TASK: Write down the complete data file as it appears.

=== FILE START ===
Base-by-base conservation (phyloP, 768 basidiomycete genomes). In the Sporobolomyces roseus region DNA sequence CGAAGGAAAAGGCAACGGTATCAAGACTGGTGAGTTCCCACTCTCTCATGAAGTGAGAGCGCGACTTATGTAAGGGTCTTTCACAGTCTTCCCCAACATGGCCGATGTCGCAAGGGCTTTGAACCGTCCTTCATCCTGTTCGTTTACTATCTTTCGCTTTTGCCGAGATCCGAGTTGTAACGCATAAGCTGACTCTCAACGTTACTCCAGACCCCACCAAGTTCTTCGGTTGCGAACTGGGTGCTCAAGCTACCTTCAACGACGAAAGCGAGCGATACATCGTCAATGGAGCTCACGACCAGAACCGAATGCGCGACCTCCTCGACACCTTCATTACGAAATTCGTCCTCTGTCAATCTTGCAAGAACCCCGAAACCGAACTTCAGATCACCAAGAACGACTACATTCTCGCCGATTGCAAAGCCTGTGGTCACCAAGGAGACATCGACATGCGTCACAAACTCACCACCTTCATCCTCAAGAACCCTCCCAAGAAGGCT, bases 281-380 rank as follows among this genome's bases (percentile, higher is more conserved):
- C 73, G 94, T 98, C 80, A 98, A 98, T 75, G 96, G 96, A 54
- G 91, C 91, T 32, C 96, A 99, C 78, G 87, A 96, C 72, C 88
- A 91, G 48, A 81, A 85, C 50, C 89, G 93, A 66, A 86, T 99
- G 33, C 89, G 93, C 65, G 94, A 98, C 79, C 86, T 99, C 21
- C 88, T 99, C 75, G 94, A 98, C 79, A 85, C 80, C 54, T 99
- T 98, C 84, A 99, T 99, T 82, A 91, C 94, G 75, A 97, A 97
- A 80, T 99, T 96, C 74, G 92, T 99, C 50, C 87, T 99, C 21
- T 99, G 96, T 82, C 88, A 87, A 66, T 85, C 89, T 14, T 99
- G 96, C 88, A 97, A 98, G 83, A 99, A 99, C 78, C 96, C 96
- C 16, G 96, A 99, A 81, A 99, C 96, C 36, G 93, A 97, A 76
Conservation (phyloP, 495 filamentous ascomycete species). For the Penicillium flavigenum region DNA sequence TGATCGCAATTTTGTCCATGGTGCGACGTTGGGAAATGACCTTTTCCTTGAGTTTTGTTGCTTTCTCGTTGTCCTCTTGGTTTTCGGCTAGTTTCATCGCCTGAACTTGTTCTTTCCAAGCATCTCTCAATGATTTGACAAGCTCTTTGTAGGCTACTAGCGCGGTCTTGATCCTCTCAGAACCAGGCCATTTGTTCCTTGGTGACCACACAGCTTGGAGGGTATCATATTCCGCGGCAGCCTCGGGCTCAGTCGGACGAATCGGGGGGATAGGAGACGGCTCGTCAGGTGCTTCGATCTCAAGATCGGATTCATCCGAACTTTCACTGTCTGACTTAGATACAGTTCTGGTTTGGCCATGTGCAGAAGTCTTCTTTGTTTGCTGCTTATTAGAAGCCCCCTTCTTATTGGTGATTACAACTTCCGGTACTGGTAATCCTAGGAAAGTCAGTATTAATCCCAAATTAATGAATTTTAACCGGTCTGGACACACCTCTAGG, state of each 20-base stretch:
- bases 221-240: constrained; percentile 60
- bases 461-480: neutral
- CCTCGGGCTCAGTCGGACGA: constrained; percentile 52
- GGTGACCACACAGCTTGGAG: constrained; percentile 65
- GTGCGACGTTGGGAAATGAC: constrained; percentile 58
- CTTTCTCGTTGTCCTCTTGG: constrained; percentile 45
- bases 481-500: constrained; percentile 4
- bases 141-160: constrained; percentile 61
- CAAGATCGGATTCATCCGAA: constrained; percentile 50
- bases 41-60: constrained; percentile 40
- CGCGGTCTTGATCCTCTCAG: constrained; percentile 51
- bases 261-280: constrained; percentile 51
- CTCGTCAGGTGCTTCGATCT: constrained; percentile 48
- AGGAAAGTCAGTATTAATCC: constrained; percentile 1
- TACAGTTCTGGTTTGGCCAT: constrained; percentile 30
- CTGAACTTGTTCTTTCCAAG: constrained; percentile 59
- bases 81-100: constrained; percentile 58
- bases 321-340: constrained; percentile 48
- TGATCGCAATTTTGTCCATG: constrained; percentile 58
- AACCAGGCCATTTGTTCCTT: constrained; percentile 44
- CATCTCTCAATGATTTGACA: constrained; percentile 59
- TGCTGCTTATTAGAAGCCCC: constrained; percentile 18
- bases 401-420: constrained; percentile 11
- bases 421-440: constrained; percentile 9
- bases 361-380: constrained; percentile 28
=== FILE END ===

Base-by-base conservation (phyloP, 768 basidiomycete genomes). In the Sporobolomyces roseus region DNA sequence CGAAGGAAAAGGCAACGGTATCAAGACTGGTGAGTTCCCACTCTCTCATGAAGTGAGAGCGCGACTTATGTAAGGGTCTTTCACAGTCTTCCCCAACATGGCCGATGTCGCAAGGGCTTTGAACCGTCCTTCATCCTGTTCGTTTACTATCTTTCGCTTTTGCCGAGATCCGAGTTGTAACGCATAAGCTGACTCTCAACGTTACTCCAGACCCCACCAAGTTCTTCGGTTGCGAACTGGGTGCTCAAGCTACCTTCAACGACGAAAGCGAGCGATACATCGTCAATGGAGCTCACGACCAGAACCGAATGCGCGACCTCCTCGACACCTTCATTACGAAATTCGTCCTCTGTCAATCTTGCAAGAACCCCGAAACCGAACTTCAGATCACCAAGAACGACTACATTCTCGCCGATTGCAAAGCCTGTGGTCACCAAGGAGACATCGACATGCGTCACAAACTCACCACCTTCATCCTCAAGAACCCTCCCAAGAAGGCT, bases 281-380 rank as follows among this genome's bases (percentile, higher is more conserved):
- C 73, G 94, T 98, C 80, A 98, A 98, T 75, G 96, G 96, A 54
- G 91, C 91, T 32, C 96, A 99, C 78, G 87, A 96, C 72, C 88
- A 91, G 48, A 81, A 85, C 50, C 89, G 93, A 66, A 86, T 99
- G 33, C 89, G 93, C 65, G 94, A 98, C 79, C 86, T 99, C 21
- C 88, T 99, C 75, G 94, A 98, C 79, A 85, C 80, C 54, T 99
- T 98, C 84, A 99, T 99, T 82, A 91, C 94, G 75, A 97, A 97
- A 80, T 99, T 96, C 74, G 92, T 99, C 50, C 87, T 99, C 21
- T 99, G 96, T 82, C 88, A 87, A 66, T 85, C 89, T 14, T 99
- G 96, C 88, A 97, A 98, G 83, A 99, A 99, C 78, C 96, C 96
- C 16, G 96, A 99, A 81, A 99, C 96, C 36, G 93, A 97, A 76
Conservation (phyloP, 495 filamentous ascomycete species). For the Penicillium flavigenum region DNA sequence TGATCGCAATTTTGTCCATGGTGCGACGTTGGGAAATGACCTTTTCCTTGAGTTTTGTTGCTTTCTCGTTGTCCTCTTGGTTTTCGGCTAGTTTCATCGCCTGAACTTGTTCTTTCCAAGCATCTCTCAATGATTTGACAAGCTCTTTGTAGGCTACTAGCGCGGTCTTGATCCTCTCAGAACCAGGCCATTTGTTCCTTGGTGACCACACAGCTTGGAGGGTATCATATTCCGCGGCAGCCTCGGGCTCAGTCGGACGAATCGGGGGGATAGGAGACGGCTCGTCAGGTGCTTCGATCTCAAGATCGGATTCATCCGAACTTTCACTGTCTGACTTAGATACAGTTCTGGTTTGGCCATGTGCAGAAGTCTTCTTTGTTTGCTGCTTATTAGAAGCCCCCTTCTTATTGGTGATTACAACTTCCGGTACTGGTAATCCTAGGAAAGTCAGTATTAATCCCAAATTAATGAATTTTAACCGGTCTGGACACACCTCTAGG, state of each 20-base stretch:
- bases 221-240: constrained; percentile 60
- bases 461-480: neutral
- CCTCGGGCTCAGTCGGACGA: constrained; percentile 52
- GGTGACCACACAGCTTGGAG: constrained; percentile 65
- GTGCGACGTTGGGAAATGAC: constrained; percentile 58
- CTTTCTCGTTGTCCTCTTGG: constrained; percentile 45
- bases 481-500: constrained; percentile 4
- bases 141-160: constrained; percentile 61
- CAAGATCGGATTCATCCGAA: constrained; percentile 50
- bases 41-60: constrained; percentile 40
- CGCGGTCTTGATCCTCTCAG: constrained; percentile 51
- bases 261-280: constrained; percentile 51
- CTCGTCAGGTGCTTCGATCT: constrained; percentile 48
- AGGAAAGTCAGTATTAATCC: constrained; percentile 1
- TACAGTTCTGGTTTGGCCAT: constrained; percentile 30
- CTGAACTTGTTCTTTCCAAG: constrained; percentile 59
- bases 81-100: constrained; percentile 58
- bases 321-340: constrained; percentile 48
- TGATCGCAATTTTGTCCATG: constrained; percentile 58
- AACCAGGCCATTTGTTCCTT: constrained; percentile 44
- CATCTCTCAATGATTTGACA: constrained; percentile 59
- TGCTGCTTATTAGAAGCCCC: constrained; percentile 18
- bases 401-420: constrained; percentile 11
- bases 421-440: constrained; percentile 9
- bases 361-380: constrained; percentile 28